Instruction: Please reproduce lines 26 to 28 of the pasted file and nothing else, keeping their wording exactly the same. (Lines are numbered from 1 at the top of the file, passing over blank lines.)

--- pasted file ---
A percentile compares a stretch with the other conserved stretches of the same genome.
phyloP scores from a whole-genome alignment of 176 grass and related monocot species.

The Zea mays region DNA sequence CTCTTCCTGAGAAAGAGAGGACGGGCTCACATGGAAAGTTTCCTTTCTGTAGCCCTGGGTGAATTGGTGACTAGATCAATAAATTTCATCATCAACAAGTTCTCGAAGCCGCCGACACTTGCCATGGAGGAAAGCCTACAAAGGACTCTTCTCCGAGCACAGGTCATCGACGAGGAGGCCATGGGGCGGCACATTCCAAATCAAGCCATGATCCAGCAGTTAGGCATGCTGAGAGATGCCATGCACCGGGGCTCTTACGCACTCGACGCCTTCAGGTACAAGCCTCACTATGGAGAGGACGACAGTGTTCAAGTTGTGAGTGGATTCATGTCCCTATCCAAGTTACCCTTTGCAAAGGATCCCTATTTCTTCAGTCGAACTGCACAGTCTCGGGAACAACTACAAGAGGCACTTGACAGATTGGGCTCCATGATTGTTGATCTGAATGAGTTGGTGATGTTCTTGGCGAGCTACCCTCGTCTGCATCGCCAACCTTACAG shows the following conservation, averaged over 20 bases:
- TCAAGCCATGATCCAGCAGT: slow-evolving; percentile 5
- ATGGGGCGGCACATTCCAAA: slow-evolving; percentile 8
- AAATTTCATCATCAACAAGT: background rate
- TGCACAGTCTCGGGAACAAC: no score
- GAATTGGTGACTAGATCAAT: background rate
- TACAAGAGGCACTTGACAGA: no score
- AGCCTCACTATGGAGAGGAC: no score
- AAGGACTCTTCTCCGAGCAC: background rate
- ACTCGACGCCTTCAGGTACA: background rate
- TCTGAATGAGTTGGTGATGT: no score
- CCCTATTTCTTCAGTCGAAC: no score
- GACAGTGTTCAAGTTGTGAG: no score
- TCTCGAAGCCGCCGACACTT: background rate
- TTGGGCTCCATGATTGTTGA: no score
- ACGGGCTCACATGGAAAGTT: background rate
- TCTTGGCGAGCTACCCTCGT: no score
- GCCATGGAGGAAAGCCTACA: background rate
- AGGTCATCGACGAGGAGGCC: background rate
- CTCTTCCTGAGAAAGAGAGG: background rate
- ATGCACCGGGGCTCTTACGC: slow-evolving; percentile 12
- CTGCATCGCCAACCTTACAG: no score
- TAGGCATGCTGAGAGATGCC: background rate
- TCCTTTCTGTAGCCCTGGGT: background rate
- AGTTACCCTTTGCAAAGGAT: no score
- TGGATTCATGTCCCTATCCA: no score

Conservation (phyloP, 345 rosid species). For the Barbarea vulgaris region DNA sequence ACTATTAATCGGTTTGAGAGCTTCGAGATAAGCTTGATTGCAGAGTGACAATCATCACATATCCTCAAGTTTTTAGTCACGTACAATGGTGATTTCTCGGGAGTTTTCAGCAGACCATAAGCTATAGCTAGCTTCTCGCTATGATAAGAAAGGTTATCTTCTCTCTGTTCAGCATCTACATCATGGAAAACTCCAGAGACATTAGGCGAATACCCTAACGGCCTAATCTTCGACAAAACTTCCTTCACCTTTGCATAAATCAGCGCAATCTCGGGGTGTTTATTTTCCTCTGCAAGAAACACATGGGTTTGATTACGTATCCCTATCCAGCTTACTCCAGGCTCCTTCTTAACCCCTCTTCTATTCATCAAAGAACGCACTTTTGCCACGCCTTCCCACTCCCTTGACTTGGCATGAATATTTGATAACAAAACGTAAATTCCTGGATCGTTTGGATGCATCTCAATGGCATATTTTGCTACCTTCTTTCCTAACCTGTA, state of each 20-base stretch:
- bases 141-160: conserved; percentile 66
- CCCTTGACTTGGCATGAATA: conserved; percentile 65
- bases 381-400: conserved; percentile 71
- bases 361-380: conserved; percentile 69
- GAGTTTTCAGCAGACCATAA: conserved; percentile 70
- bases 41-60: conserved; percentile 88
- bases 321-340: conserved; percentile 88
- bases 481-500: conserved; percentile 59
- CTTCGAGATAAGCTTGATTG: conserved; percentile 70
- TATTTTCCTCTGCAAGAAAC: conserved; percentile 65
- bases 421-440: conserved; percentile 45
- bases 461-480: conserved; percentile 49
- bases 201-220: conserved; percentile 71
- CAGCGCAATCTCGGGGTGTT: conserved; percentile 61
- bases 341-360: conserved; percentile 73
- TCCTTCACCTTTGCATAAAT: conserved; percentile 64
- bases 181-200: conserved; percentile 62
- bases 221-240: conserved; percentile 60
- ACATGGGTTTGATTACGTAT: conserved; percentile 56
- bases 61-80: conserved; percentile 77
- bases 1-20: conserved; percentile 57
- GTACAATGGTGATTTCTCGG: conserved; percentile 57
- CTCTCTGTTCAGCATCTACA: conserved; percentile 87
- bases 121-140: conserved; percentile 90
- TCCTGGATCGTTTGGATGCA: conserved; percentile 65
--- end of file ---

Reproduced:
- TCCTTTCTGTAGCCCTGGGT: background rate
- AGTTACCCTTTGCAAAGGAT: no score
- TGGATTCATGTCCCTATCCA: no score